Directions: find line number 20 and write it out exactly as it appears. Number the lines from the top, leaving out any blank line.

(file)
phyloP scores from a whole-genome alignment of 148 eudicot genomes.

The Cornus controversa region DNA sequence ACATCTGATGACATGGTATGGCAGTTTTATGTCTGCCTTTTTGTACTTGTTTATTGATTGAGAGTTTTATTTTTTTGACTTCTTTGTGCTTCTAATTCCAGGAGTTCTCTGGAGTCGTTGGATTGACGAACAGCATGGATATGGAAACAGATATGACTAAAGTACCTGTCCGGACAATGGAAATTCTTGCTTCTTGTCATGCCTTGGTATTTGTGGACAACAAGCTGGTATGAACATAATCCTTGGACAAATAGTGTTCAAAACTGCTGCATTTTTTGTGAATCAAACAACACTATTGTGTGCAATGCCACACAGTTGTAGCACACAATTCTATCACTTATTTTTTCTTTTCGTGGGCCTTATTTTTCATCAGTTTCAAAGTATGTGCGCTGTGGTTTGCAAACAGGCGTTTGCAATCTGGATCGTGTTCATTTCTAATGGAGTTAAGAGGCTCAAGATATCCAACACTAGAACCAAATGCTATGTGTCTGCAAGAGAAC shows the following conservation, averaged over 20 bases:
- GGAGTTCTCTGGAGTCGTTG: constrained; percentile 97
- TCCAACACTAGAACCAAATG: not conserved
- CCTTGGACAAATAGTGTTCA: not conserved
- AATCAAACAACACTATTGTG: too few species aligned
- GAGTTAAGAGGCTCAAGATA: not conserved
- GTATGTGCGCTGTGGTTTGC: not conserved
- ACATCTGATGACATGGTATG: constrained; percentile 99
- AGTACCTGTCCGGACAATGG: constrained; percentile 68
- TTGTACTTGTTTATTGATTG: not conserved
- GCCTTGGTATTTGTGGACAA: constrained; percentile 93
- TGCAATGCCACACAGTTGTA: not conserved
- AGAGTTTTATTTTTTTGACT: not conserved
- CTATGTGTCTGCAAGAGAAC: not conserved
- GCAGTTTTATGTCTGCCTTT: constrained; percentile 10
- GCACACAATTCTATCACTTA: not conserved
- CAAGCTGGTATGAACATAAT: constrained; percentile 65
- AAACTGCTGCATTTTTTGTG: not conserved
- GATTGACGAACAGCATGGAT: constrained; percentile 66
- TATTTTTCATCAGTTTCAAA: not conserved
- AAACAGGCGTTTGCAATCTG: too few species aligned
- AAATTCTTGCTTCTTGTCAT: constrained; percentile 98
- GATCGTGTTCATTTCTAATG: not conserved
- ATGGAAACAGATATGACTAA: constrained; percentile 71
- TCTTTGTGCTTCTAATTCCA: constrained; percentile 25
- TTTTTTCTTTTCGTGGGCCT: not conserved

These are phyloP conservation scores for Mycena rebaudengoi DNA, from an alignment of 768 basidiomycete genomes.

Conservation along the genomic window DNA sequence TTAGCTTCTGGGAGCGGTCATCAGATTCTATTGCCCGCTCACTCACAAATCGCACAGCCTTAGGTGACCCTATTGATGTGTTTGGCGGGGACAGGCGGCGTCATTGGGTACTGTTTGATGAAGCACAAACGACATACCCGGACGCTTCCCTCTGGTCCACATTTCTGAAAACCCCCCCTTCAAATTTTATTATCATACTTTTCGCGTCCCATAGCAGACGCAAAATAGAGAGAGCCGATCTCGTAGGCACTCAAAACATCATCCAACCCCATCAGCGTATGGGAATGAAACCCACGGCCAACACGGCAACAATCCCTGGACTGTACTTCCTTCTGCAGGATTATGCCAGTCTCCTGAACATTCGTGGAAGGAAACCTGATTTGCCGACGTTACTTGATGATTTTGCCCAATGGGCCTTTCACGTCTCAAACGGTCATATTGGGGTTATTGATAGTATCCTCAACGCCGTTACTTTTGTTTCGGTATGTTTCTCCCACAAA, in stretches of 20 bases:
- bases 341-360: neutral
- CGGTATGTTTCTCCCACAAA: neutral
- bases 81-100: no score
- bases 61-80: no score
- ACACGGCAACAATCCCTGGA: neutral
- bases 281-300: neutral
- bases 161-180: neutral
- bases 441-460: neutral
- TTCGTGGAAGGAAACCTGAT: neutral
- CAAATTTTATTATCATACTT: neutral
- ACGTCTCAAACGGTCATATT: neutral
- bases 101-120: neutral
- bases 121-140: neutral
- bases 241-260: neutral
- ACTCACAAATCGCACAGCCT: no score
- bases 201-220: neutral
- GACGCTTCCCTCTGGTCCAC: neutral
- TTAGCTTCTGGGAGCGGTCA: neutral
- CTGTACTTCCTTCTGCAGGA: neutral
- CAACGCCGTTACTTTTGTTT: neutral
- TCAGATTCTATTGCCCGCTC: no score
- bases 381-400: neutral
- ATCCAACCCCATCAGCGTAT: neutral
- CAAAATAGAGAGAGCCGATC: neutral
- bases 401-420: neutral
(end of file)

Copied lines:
- GATTGACGAACAGCATGGAT: constrained; percentile 66